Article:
Ms. Lewis said she had suffered flulike aches and fatigue from even a short time in the sun. She has given up swimming outside with her younger child, she said. Reading a book on the grass is also out of the question. And while Ms. Lewis says she still plays softball occasionally, she wears a hat, long sleeves and wraps a handkerchief around her face.
"It freaks people out because I look so funny trying to cover up," she said. "I have been slow to come around to the hat and sunscreen thing. And I've probably made myself sicker longer because I don't want to accept it."
Doctors say a UVA and UVB sunscreen is just one component of a multiprong approach to limit the extent of her symptoms. Other strategies include sun-protection clothing, applying a sun-protection coating to car windows and staying indoors from 10 a.m. to 2 p.m.
But for patients with scleroderma and its most common symptom, Raynaud's phenomenon, the solution can sometimes be as painful as the problem.
Scleroderma is a chronic autoimmune disease of the connective tissue that causes the skin to become so thick and leathery from inflammation that hair stops growing and sweat glands strangulate and die. The disease often begins in the fingertips before it works up the arms and throughout the rest of the body. In 90 percent of patients, it is accompanied by Raynaud's phenomenon, where blood vessels become thickened, too, shutting off the flow to the extremities.
The Scleroderma Foundation estimates that of the 300,000 Americans with the disease, nearly a third have the systemic, or diffused, form. The rest have a form limited to a certain place on the body.
That is how the disease began in Dolores McCausland of Cape May, N.J. Two years ago, Mrs. McCausland, 75, had a biopsy taken of a sore on her arm. Doctors confirmed scleroderma as well as pulmonary hypertension, a common result of the disease's affect on the kidneys, she said. She takes a combination of medicines to treat her blood pressure as well as an antihistamine and gabapentin to treat the pain and itching. She is also treated with oral chemotherapy and an immunosuppressant.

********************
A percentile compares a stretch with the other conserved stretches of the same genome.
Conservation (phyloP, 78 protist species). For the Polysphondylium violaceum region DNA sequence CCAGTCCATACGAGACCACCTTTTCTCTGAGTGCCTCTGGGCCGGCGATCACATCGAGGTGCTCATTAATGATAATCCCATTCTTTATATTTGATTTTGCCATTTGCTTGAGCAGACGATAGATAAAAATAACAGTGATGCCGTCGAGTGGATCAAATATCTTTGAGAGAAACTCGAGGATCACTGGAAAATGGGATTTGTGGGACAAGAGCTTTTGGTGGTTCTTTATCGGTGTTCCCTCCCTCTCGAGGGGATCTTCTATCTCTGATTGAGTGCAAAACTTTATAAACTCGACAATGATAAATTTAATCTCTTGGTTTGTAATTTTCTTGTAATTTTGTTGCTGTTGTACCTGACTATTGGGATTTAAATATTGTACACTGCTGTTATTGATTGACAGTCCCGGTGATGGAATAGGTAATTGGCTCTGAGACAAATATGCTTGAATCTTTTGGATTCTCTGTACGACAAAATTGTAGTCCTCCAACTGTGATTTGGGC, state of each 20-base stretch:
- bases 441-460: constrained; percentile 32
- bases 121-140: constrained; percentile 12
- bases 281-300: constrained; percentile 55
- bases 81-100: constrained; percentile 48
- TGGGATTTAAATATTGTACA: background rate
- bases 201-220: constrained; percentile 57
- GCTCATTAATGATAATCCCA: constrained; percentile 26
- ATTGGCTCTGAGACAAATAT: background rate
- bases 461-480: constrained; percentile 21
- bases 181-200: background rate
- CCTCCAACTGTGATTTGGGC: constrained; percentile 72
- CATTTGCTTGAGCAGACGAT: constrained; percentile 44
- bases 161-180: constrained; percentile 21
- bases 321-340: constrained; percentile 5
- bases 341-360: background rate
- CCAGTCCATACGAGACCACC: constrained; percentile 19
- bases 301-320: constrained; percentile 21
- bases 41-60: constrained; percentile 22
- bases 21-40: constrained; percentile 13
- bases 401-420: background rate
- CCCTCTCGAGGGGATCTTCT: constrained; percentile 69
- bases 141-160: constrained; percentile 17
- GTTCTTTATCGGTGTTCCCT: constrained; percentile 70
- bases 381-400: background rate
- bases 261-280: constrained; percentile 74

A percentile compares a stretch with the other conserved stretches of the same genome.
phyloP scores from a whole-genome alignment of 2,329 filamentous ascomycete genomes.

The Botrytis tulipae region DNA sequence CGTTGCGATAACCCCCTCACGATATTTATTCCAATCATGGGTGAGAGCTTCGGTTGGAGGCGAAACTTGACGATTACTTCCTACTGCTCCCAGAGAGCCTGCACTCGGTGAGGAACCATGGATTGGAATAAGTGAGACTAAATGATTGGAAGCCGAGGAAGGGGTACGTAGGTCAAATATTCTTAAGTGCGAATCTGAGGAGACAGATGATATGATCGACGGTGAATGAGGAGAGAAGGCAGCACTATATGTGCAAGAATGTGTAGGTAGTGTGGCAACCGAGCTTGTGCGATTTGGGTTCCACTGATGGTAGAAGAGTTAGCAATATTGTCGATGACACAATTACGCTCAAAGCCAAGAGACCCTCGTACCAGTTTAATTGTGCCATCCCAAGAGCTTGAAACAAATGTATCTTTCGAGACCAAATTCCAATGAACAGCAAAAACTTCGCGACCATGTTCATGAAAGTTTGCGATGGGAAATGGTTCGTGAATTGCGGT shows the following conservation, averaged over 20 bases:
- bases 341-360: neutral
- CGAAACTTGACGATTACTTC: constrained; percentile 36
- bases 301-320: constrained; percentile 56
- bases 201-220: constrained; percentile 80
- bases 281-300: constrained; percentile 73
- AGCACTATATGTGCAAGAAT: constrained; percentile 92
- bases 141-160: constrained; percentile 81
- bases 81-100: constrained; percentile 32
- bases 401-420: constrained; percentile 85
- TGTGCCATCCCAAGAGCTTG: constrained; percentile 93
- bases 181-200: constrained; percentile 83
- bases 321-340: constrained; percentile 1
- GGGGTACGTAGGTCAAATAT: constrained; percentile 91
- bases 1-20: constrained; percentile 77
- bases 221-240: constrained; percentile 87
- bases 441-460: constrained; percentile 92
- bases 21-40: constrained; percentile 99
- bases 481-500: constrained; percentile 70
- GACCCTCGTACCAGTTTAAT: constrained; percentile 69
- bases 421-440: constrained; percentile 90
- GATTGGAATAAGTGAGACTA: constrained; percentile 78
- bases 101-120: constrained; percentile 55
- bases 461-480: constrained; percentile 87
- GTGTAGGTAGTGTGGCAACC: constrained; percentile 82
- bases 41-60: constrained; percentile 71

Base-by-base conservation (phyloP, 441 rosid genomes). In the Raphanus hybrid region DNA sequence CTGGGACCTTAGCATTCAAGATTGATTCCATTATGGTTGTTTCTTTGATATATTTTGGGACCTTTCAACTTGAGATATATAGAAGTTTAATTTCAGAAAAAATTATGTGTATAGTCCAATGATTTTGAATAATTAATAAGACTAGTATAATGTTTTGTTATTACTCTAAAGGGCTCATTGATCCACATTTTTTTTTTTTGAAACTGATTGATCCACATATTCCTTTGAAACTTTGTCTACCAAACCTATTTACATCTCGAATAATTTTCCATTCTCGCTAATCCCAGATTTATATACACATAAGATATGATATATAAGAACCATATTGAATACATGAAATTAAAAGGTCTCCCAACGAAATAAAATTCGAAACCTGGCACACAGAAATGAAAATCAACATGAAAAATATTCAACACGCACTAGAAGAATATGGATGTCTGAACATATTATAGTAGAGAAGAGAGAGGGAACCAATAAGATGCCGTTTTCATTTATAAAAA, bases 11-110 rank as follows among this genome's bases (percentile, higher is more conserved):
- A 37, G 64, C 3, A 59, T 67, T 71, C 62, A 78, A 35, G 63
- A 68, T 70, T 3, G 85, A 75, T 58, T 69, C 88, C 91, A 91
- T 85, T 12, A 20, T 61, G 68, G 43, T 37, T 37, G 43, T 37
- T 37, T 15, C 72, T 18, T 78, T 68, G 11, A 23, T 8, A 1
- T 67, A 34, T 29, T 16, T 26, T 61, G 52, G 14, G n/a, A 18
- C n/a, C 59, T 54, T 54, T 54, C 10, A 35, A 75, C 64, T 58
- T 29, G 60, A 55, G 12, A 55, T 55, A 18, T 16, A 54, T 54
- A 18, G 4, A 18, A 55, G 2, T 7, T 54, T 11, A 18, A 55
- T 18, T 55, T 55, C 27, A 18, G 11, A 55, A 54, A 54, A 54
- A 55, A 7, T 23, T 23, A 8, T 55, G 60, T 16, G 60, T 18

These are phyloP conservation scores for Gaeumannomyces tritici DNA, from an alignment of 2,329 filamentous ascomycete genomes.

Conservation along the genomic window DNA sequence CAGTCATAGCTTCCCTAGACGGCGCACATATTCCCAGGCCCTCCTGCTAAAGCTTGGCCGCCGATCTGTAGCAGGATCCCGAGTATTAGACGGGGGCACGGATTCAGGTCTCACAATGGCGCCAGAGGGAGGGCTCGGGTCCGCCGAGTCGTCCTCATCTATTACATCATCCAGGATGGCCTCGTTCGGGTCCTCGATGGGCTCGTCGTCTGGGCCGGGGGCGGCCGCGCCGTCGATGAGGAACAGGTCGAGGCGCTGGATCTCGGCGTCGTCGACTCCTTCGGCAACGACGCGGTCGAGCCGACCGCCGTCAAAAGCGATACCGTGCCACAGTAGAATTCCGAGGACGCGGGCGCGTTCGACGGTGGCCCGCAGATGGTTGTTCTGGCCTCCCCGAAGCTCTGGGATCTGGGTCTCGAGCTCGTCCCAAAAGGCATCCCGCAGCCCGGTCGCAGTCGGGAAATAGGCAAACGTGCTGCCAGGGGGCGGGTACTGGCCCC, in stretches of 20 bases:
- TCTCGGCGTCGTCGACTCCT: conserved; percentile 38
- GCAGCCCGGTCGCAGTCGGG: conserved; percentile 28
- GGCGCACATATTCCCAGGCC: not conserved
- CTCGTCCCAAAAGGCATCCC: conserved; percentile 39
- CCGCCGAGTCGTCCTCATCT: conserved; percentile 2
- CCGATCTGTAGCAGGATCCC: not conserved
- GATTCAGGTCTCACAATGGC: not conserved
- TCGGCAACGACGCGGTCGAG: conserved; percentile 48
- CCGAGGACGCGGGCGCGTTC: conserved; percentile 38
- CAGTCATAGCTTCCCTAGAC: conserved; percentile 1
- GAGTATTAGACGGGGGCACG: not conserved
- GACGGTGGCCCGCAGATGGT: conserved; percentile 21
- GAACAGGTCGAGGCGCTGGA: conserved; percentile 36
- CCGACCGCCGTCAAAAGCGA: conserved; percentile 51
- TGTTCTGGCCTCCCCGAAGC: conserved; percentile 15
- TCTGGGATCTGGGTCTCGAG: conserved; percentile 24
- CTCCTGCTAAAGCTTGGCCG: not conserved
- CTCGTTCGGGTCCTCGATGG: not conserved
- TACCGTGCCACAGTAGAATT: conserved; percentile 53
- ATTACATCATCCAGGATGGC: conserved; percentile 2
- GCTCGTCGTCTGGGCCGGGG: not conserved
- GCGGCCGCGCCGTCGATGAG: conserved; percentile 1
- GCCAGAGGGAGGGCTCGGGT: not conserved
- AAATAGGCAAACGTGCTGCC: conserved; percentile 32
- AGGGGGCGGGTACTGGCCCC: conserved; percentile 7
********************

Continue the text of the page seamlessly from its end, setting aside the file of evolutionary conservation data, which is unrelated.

Mrs. McCausland said that covering her arms while driving to avoid exposure to sunlight or using her backyard pool was nearly impossible because the sores on her arms make them sensitive to touching.
"If you saw my arms, you would say, 'Oh, my God, there's something wrong with her,' " Mrs. McCausland said. "You know when you put a blood pressure cuff on your arm? My arms look like they have been squeezed, and it's forcing the muscle out to my elbow and shoulder. It's very painful and itchy."
Covering the entire body, even in the heat, is critical for scleroderma patients because they have greater susceptibility to skin cancer. And since the blood vessels can also become sclerotic, or thickened, full coverage helps protect people from the shock of entering an air-conditioned environment.
"The problem is that in the summer these patients go from dramatic warm to cold, and they can become very symptomatic from that," said Dr. Chris T. Derk, an assistant professor of medicine in the rheumatology division at Thomas Jefferson University in Philadelphia. "It's exceedingly rare, but we have people with Raynaud's of the heart vessels, and they can go into spasms and give you a small heart attack. You have to cover the whole body because if they can't rewarm the hand, they can break it."
Mrs. McCausland said she coped by keeping her house temperature warm and wearing Isotoner gloves to the grocery store, even during the summer months.
"People think I'm some kind of nut," she said. "I have never been sick a day in my life, and I had to come up with this. "